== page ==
Your idea – your hot property, or is it ripe for the picking?
Seems easy enough – have a great idea, make it public, make people pay for it, watch the money roll in. Decades ago, this is exactly what artists and writers, rock stars and musicians were doing, their work was protected by their Intellectual Property Rights and royalty payments were the way they reaped their rewards. Back then, their material was physically much harder to copy – and much more effort was required to make use of it.
Today, photographers, graphic designers, copywriters, musicians, artists and illustrators can all benefit by publishing their work on the internet, but it’s all too easy for other people to misappropriate it without paying a cent. Even reasonably large organisations can fall into the trap of thinking if they found it on Google, it’s theirs for the taking. But intellectual property, just like physical property has real value as evidenced by the endless legal squabbles going on between the likes of Apple and Google, Samsung and Amazon as they try to nick each others ideas and dispute who owns what, and who thought of it first.
In a nutshell, if you create something original, you own it. You may exploit it exactly as you wish but if other people simply copy it and use it for their own commercial benefit this is theft and there are now international laws to protect you.
Many perpetrators of intellectual theft are under the illusion that the originator of the work will never know they’ve pinched it. But the bad news for them is that there are now web-based programmes such as Image Raider and Image Search, that will actually alert the original owner if their work is being used illicitly on the internet and where it’s being used. Copy Sentry (as used by teachers to spot plagiarised text in students’ essays), provides alerts when it spots duplicate copy.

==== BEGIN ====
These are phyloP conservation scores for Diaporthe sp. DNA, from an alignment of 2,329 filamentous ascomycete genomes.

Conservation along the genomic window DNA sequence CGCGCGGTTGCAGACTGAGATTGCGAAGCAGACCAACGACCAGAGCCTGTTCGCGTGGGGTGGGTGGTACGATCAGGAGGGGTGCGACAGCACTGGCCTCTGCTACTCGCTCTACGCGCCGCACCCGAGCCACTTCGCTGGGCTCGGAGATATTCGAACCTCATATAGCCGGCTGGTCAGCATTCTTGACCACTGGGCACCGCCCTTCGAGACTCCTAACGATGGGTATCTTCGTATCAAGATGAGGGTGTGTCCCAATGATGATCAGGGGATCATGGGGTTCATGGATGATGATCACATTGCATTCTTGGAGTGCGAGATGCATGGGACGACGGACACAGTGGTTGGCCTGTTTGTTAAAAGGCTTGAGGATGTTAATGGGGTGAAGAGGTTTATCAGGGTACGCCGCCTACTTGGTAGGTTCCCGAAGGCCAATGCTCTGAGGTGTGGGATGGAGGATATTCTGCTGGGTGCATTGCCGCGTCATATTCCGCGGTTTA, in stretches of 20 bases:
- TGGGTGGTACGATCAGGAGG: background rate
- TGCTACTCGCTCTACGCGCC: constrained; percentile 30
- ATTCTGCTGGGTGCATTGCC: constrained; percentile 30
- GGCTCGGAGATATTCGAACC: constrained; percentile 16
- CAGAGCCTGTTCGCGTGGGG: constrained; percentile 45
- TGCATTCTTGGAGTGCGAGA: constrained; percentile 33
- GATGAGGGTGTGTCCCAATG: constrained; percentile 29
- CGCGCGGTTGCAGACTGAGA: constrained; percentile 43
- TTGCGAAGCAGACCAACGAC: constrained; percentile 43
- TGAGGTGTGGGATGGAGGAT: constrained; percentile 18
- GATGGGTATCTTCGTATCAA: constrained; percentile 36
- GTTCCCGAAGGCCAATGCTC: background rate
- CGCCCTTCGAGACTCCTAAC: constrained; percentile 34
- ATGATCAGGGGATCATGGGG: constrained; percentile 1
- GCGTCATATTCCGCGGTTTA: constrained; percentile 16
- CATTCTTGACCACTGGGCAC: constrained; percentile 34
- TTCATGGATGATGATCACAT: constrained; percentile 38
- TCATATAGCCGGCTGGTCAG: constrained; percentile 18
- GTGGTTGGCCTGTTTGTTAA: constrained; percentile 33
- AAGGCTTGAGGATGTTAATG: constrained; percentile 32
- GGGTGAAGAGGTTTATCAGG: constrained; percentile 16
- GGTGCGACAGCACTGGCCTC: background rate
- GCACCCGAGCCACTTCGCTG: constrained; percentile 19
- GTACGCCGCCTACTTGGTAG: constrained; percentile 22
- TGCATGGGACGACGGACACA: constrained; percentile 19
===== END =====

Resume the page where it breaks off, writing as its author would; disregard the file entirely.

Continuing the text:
So protect your intellectual property, before someone else steals it.
Basically, if you create something original, you own all the rights to it and you may choose to exploit it as you see fit. Anyone else wishing to benefit commercially from your work must first secure your permission and possibly make a royalty payment of some sort. There are limited exceptions, mostly concerning reviews and educational use, but, as a rule, just because a piece of your work is in the public domain of the world wide web does not mean that it is publicly available for all and sundry to use.
Here in Devon and Cornwall, with some of the most popular holiday destinations in the country, tourism is an important business. Laudably owners of self catering cottages, small hotels and B&Bs have their own websites that are often set up and run by the owners themselves. Most of these sites show their nearby beauty spots which is key to attracting visitors. When building their websites it is natural they will look on Google Images and other local sites to see what is available. Unfortunately, and often quite innocently, they copy these images for their own site unaware that they are, in fact, stealing someone’s IP. Using a professional photographer’s work (and the best images are usually produced by the professionals) for commercial gain without their permission and without a credit is depriving them of what is rightfully theirs, namely a living. For many local photographers these relatively modest usage fees enable them to invest in the expensive equipment and software they need to do their job let alone the encouragement to get to remote locations at the crack of dawn to capture scenes we like to dream about.
Many of the larger public libraries offer information, help and advice regarding intellectual property, copyright, trademarks and registering designs.
The government’s Intellectual Property Office website has searchable databases and offers do-it-yourself services if you think you can do without a patent agent or lawyer.
See our articles: Plagiarism, copyright and passing off,